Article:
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Atrial fibrillation: oral Rivaroxaban appears to be an effective and safe alternative to vitamin K antagonists and may allow prompt cardioversion


X-VeRT is the first prospective randomized trial of a novel oral anticoagulant in patients with atrial fibrillation undergoing elective cardioversion.

Researchers have assigned 1504 patients to Rivaroxaban ( Xarelto )( 20 mg once daily, 15 mg if creatinine clearance was between 30 and 49 mL/min ) or dose-adjusted vitamin K antagonists ( VKAs ) in a 2:1 ratio.

Investigators selected either an early ( target period of 1-5 days after randomization ) or delayed ( 3-8 weeks ) cardioversion strategy.

The primary efficacy outcome was the composite of stroke, transient ischaemic attack ( TIA ), peripheral embolism, myocardial infarction, and cardiovascular death.
The primary safety outcome was major bleeding.

The primary efficacy outcome occurred in 5 ( two strokes ) of 978 patients ( 0.51% ) in the Rivaroxaban group and in 5 ( two strokes ) of 492 patients ( 1.02% ) in the VKA group [ risk ratio 0.50; 95% confidence interval (CI) 0.15-1.73 ].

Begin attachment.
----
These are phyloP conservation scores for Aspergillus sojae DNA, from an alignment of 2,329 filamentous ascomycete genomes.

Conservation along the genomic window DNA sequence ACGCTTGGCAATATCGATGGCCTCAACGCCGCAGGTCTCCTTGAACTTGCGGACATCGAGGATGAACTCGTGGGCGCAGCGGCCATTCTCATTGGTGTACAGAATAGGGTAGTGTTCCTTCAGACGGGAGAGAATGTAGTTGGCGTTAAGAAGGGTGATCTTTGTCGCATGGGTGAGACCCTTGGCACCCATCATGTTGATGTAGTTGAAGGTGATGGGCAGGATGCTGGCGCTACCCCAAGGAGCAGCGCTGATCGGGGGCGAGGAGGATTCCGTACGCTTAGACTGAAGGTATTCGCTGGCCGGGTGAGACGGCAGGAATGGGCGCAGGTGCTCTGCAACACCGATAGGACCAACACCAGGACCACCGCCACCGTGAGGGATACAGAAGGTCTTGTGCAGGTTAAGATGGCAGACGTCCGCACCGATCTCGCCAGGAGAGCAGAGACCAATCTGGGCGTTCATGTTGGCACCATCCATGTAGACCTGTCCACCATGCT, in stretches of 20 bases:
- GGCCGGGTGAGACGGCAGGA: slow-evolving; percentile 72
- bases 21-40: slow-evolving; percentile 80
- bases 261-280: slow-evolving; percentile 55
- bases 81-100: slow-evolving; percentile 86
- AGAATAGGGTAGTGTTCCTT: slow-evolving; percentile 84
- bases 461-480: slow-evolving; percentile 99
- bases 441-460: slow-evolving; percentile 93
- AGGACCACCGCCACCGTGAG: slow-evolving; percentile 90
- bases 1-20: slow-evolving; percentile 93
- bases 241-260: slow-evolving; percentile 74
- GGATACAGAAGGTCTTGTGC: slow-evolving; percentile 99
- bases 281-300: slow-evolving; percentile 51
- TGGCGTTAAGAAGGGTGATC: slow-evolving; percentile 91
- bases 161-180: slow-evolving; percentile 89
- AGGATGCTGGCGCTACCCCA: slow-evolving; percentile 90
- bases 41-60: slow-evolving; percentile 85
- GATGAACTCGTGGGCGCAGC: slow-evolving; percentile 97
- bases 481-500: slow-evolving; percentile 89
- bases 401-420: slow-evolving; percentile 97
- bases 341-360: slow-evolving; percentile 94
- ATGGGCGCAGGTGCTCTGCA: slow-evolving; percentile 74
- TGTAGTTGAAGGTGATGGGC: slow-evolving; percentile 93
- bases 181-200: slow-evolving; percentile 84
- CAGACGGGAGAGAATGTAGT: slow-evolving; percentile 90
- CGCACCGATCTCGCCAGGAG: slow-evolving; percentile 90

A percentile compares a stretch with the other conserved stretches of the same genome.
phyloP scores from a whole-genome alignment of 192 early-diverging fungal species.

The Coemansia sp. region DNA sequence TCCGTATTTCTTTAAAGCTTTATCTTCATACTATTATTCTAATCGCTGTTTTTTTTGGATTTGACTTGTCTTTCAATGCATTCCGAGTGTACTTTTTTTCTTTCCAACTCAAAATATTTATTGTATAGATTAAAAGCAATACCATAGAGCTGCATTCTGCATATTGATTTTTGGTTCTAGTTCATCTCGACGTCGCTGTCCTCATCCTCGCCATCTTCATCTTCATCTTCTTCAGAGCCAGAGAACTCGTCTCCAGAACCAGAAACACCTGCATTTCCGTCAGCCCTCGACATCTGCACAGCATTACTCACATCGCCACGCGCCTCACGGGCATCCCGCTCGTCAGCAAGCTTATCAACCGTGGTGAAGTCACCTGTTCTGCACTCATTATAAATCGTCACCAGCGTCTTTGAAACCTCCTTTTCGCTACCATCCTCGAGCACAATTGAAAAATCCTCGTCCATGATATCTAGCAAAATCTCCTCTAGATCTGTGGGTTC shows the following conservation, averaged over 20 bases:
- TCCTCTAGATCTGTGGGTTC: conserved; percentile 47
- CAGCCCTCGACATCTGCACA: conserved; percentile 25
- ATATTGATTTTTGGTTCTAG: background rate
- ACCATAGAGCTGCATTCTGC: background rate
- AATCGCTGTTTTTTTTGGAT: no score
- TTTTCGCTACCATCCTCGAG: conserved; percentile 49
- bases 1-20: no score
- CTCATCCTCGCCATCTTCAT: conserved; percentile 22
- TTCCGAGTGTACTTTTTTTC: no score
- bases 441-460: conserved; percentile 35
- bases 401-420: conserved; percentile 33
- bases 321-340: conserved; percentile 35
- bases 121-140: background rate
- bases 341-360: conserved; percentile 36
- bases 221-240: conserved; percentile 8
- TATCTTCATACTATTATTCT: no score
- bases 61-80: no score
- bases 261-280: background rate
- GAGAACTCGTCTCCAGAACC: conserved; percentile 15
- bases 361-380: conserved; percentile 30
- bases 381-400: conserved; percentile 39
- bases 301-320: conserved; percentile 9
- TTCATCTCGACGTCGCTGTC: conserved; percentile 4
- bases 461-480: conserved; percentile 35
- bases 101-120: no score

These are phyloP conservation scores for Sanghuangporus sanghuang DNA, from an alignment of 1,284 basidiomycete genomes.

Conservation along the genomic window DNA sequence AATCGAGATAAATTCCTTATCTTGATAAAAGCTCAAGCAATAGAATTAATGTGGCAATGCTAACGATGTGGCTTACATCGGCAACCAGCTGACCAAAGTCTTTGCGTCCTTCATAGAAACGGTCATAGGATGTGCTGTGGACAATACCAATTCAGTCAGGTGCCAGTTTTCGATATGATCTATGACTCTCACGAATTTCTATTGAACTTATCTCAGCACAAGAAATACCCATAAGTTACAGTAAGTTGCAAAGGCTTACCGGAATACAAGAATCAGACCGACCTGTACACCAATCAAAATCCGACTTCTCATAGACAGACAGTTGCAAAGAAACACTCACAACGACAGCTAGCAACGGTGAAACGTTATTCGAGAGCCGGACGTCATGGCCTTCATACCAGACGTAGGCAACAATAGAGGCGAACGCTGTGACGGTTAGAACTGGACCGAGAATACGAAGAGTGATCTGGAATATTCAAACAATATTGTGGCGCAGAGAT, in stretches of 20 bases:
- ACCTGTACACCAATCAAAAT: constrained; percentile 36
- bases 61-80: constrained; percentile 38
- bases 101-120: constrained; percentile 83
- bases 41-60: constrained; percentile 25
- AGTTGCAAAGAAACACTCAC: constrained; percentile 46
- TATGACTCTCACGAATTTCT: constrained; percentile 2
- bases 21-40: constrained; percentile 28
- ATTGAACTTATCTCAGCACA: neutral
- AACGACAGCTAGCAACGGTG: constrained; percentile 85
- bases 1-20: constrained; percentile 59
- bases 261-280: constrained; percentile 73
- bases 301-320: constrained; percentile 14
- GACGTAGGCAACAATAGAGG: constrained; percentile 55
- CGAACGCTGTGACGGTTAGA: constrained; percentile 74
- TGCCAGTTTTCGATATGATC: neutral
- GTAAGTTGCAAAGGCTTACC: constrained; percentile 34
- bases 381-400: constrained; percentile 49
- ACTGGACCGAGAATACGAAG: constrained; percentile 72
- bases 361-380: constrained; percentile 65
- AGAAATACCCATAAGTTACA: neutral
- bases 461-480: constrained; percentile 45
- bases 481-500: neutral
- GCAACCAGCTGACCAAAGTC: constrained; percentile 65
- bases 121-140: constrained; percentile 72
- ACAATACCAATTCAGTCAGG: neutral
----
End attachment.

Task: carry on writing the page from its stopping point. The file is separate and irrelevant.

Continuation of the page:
In the Rivaroxaban group, four patients experienced primary efficacy events following early cardioversion ( 0.71% ) and one following delayed cardioversion ( 0.24% ).

In the VKA group, three patients had primary efficacy events following early cardioversion ( 1.08% ) and two following delayed cardioversion ( 0.93% ).

Rivaroxaban was associated with a significantly shorter time to cardioversion compared with VKAs ( P less than 0.001 ).

Major bleeding occurred in six patients ( 0.6% ) in the Rivaroxaban group and four patients ( 0.8% ) in the VKA group ( risk ratio, RR=0.76; 95% CI 0.21-2.67 ).

In conclusion, oral Rivaroxaban appears to be an effective and safe alternative to VKAs and may allow prompt cardioversion. ( Xagena )

Cappato R et al, Eur Heart J 2014; 35: 3346-3355

XagenaMedicine_2014



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